4. Consider your values. Self-reflection can help you define what is truly important to you. Your values are your core beliefs about what matters most, and they play a key role in determining your priorities and influencing your behaviour. Think about the relative importance to you of family, relationships, career, status, money, spirituality, health, and other factors. Clarifying your values helps you make choices which feel more meaningful, and your aspirations and goals become far more authentic when they consciously align with your values.
It can be powerful to bring reflective silence into your relationships as well. When people have lost their partner, or are lonely, they often say they miss having someone to spend quiet time with. They may have a network of friends and family to do fun things with, but no one to do nothing with, or be silent with. A great way to feel the benefits of silence is by enhancing the quality of our listening. Listening is one of the most underrated communication skills and one we can probably all improve, and is a fabulous way to show that you value someone.
So, how can we listen more effectively? Firstly, remove distractions. Stop what you are doing, put your phone away, and really be present. Don’t interrupt. When we are engaged in a conversation, we often don’t let the other person finish speaking because we are so keen to talk ourselves. A conversation can be like a spotlight, moving from speaker to speaker, and often we turn the spotlight onto ourselves.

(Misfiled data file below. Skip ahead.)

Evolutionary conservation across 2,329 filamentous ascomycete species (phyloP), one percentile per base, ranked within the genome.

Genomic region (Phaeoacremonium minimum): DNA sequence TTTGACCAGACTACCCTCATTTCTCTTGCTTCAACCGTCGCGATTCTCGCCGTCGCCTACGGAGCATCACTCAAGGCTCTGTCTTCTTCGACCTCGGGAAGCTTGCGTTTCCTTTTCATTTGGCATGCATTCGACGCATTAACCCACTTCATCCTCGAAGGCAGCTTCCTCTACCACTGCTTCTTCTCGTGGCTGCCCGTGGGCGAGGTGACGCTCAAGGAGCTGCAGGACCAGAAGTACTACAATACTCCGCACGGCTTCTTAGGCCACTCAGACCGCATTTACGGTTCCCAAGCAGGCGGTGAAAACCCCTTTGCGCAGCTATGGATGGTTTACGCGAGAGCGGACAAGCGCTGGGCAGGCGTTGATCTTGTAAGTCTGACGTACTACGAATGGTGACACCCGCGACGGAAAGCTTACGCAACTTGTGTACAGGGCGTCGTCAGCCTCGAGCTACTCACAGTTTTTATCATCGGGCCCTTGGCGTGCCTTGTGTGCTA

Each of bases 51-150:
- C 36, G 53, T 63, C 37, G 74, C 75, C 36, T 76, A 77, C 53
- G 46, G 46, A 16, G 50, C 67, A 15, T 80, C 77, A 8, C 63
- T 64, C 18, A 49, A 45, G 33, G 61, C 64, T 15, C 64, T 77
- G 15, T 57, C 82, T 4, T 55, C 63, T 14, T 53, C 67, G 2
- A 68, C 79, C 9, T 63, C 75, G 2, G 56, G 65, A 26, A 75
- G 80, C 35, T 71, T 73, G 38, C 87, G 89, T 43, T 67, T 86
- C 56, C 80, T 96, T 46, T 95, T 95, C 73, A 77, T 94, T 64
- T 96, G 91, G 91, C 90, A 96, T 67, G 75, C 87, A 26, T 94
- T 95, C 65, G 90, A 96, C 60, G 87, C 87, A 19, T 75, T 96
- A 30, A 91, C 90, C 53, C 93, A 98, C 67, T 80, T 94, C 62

Try keeping the beam of light on the other person. Instead of talking about you, ask about them, and what they have just said. Stop talking, and really listen. You’ll be amazed at the difference when you use positive silence more frequently.
About the author
Rosie Nice is the founder of MAGIC Coaching and is author of The MAGIC Happens in the Silence, a guide to the art of reflective coaching (Rethink, £16.99).